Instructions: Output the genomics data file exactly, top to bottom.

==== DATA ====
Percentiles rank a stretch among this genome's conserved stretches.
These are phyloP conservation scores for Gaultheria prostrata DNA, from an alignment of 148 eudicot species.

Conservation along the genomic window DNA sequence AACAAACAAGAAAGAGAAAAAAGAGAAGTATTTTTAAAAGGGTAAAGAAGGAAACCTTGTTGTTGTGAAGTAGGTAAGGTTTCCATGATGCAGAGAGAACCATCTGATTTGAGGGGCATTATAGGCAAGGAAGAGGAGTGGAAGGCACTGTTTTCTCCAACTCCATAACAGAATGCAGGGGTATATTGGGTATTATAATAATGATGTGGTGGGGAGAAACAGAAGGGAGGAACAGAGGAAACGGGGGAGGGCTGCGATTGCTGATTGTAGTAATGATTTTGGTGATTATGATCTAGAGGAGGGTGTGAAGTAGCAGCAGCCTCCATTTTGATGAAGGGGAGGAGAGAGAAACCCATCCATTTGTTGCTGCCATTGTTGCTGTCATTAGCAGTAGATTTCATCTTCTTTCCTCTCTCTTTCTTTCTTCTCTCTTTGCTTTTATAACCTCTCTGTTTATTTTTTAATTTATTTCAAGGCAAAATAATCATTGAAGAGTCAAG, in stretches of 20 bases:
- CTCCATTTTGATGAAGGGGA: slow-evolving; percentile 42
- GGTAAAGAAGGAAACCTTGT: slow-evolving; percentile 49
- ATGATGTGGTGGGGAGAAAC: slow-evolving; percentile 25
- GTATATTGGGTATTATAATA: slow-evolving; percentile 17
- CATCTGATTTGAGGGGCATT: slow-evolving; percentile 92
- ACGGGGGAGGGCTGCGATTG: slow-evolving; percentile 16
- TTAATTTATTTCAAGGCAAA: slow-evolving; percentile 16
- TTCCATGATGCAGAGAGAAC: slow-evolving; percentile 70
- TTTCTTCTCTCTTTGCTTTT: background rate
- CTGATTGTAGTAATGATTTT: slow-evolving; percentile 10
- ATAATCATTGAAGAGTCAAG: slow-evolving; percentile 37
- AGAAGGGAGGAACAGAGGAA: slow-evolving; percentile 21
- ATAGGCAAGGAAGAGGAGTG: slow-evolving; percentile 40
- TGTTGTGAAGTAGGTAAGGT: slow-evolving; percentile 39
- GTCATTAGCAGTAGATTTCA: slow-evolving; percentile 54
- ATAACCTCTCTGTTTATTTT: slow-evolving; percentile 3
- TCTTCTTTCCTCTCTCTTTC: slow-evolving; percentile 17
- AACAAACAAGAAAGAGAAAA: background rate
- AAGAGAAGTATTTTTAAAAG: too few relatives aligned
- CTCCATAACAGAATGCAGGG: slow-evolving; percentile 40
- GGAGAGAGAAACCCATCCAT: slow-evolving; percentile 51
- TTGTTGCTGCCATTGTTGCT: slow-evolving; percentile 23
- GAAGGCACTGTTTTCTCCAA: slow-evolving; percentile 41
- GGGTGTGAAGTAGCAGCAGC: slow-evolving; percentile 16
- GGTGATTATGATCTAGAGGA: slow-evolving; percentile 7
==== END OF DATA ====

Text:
Percentiles rank a stretch among this genome's conserved stretches.
These are phyloP conservation scores for Gaultheria prostrata DNA, from an alignment of 148 eudicot species.

Conservation along the genomic window DNA sequence AACAAACAAGAAAGAGAAAAAAGAGAAGTATTTTTAAAAGGGTAAAGAAGGAAACCTTGTTGTTGTGAAGTAGGTAAGGTTTCCATGATGCAGAGAGAACCATCTGATTTGAGGGGCATTATAGGCAAGGAAGAGGAGTGGAAGGCACTGTTTTCTCCAACTCCATAACAGAATGCAGGGGTATATTGGGTATTATAATAATGATGTGGTGGGGAGAAACAGAAGGGAGGAACAGAGGAAACGGGGGAGGGCTGCGATTGCTGATTGTAGTAATGATTTTGGTGATTATGATCTAGAGGAGGGTGTGAAGTAGCAGCAGCCTCCATTTTGATGAAGGGGAGGAGAGAGAAACCCATCCATTTGTTGCTGCCATTGTTGCTGTCATTAGCAGTAGATTTCATCTTCTTTCCTCTCTCTTTCTTTCTTCTCTCTTTGCTTTTATAACCTCTCTGTTTATTTTTTAATTTATTTCAAGGCAAAATAATCATTGAAGAGTCAAG, in stretches of 20 bases:
- CTCCATTTTGATGAAGGGGA: slow-evolving; percentile 42
- GGTAAAGAAGGAAACCTTGT: slow-evolving; percentile 49
- ATGATGTGGTGGGGAGAAAC: slow-evolving; percentile 25
- GTATATTGGGTATTATAATA: slow-evolving; percentile 17
- CATCTGATTTGAGGGGCATT: slow-evolving; percentile 92
- ACGGGGGAGGGCTGCGATTG: slow-evolving; percentile 16
- TTAATTTATTTCAAGGCAAA: slow-evolving; percentile 16
- TTCCATGATGCAGAGAGAAC: slow-evolving; percentile 70
- TTTCTTCTCTCTTTGCTTTT: background rate
- CTGATTGTAGTAATGATTTT: slow-evolving; percentile 10
- ATAATCATTGAAGAGTCAAG: slow-evolving; percentile 37
- AGAAGGGAGGAACAGAGGAA: slow-evolving; percentile 21
- ATAGGCAAGGAAGAGGAGTG: slow-evolving; percentile 40
- TGTTGTGAAGTAGGTAAGGT: slow-evolving; percentile 39
- GTCATTAGCAGTAGATTTCA: slow-evolving; percentile 54
- ATAACCTCTCTGTTTATTTT: slow-evolving; percentile 3
- TCTTCTTTCCTCTCTCTTTC: slow-evolving; percentile 17
- AACAAACAAGAAAGAGAAAA: background rate
- AAGAGAAGTATTTTTAAAAG: too few relatives aligned
- CTCCATAACAGAATGCAGGG: slow-evolving; percentile 40
- GGAGAGAGAAACCCATCCAT: slow-evolving; percentile 51
- TTGTTGCTGCCATTGTTGCT: slow-evolving; percentile 23
- GAAGGCACTGTTTTCTCCAA: slow-evolving; percentile 41
- GGGTGTGAAGTAGCAGCAGC: slow-evolving; percentile 16
- GGTGATTATGATCTAGAGGA: slow-evolving; percentile 7